policies, retroactive to January, 2001. Finally,
Dr. O'Shea alleged a claim for bad faith, seeking compensatory and
Pursuant to Federal Rule of Civil Procedure 12(b)(6), defendants moved
for dismissal of the claim for breach of contract to the extent that it
included future damages, and for dismissal of both the equity claim and
the claim for bad faith in their entirety. This court, by order of
January 18, 2002, granted the defendants' motion in part, dismissing Dr.
O'Shea's equitable claims as well as her claim for breach of contract to
the extent it was asserted in support of future relief. In reliance upon
applicable Pennsylvania law set forth in Summers v. Prudential Insurance
Company of America, 179 A. 78 (Pa. 1935),*fn1 the order held
specifically that the breach of contract claim "survives defendants'
motion insofar as it seeks only such payments as were allegedly due Dr.
O'Shea at the time she filed her complaint, on May 22, 2001."
The Current Motion
Dr. O'Shea alleges in her motion for voluntary dismissal that the
defendants have ceased making the $2650.00 reduced benefit payments to
her, such that she has received no payment whatsoever on her policy since
she instituted her lawsuit. Therefore, it is claimed, the damages to the
plaintiff are now accruing at the rate of $5,300.00 with each passing
month, rather than the $2,650.00 originally alleged in the complaint.
So that she might recoup the not-insubstantial sum of unpaid benefits
that has accumulated since May 22, 2001, Dr. O'Shea filed the motion now
before this court. Her intent is to have the action dismissed without
prejudice, then to re-file the suit (with updated calculations of damages)
in an effort to be eligible for a higher damage award that would not run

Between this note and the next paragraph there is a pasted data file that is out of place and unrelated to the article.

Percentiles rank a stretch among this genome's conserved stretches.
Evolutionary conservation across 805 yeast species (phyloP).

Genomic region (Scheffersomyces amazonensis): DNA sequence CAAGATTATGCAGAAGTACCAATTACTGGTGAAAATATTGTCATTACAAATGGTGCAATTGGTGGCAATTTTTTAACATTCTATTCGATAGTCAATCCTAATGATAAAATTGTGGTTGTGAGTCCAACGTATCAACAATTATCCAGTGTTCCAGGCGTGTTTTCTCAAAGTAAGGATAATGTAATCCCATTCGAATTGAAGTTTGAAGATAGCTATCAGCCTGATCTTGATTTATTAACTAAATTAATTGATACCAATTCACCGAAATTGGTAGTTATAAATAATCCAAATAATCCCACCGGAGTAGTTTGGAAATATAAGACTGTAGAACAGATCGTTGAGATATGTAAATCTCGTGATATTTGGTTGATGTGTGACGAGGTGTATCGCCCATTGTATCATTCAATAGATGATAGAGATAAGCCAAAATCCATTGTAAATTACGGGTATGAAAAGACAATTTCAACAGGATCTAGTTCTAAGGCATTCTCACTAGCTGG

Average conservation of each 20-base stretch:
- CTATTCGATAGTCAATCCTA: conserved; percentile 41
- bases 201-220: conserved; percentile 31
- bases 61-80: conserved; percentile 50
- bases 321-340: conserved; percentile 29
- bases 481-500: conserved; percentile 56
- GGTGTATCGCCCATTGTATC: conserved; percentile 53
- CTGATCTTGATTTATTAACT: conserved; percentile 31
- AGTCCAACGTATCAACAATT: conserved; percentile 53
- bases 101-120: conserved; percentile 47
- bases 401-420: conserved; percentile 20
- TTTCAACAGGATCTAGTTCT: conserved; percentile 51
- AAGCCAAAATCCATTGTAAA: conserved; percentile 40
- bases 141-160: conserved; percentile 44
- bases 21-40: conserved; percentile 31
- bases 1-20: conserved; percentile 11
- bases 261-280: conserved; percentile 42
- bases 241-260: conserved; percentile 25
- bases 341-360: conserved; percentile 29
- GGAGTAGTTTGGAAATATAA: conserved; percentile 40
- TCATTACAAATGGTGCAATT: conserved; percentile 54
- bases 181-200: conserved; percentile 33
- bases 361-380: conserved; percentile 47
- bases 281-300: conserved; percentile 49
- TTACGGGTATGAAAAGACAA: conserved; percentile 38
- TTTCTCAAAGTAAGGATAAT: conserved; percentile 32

afoul of Summers. Other than the additional months' worth of damages
claimed, the subsequent suit envisioned by Dr. O'Shea would differ from
the existing one only in that she will seek to add a claim for a
declaratory judgment settling the rights of the parties with respect to
the four insurance contracts.
This court is aware of the odd predicament in which the Summers
precedent places a plaintiff, and is not averse to granting the current
motion. The intent of the order of January 18, 2002, was not to sever
arbitrarily plaintiff's right to recover damages beyond the filing of her
complaint, but rather to obviate the need for speculation regarding
future damages that Dr. O'Shea will not have yet incurred when judgment
is eventually rendered.
As Dr. O'Shea's stated intent is simply to re-file a nearly identical
suit in the same court, an alternative procedure would be preferable to
the artifice of dismissal followed by re-filing namely, simply amending
or supplementing the existing pleadings in accordance with Rule 15 of the
Federal Rules of Civil Procedure.*fn2 By
proceeding with amended or
supplemented pleadings reflecting the updated amount of damages, Dr.
O'Shea would effectuate the same result she seeks through the relatively
complicated procedure she has proposed. Additionally, merely amending or
supplementing the original complaint should assuage the defendants'
concern regarding "the spectre of continual voluntary dismissals and new
complaints every month as alleged damages accrue." Accordingly, this
court will deny the plaintiff's currently pending motion to dismiss, with
the assumption that Dr. O'Shea will opt to amend or supplement her
existing pleadings rather than starting anew. However, the choice remains
with Dr. O'Shea. If she would prefer to proceed by obtaining a voluntary
dismissal rather than by moving to amend or supplement her pleadings,
this court will gladly grant a renewed motion under Rule 41(a)(2) for
dismissal without prejudice, with no costs to defendants.
Plaintiff's Motion for Voluntary Dismissal Without Prejudice under Rule
41(a)(2), F.R.C.P., is DENIED.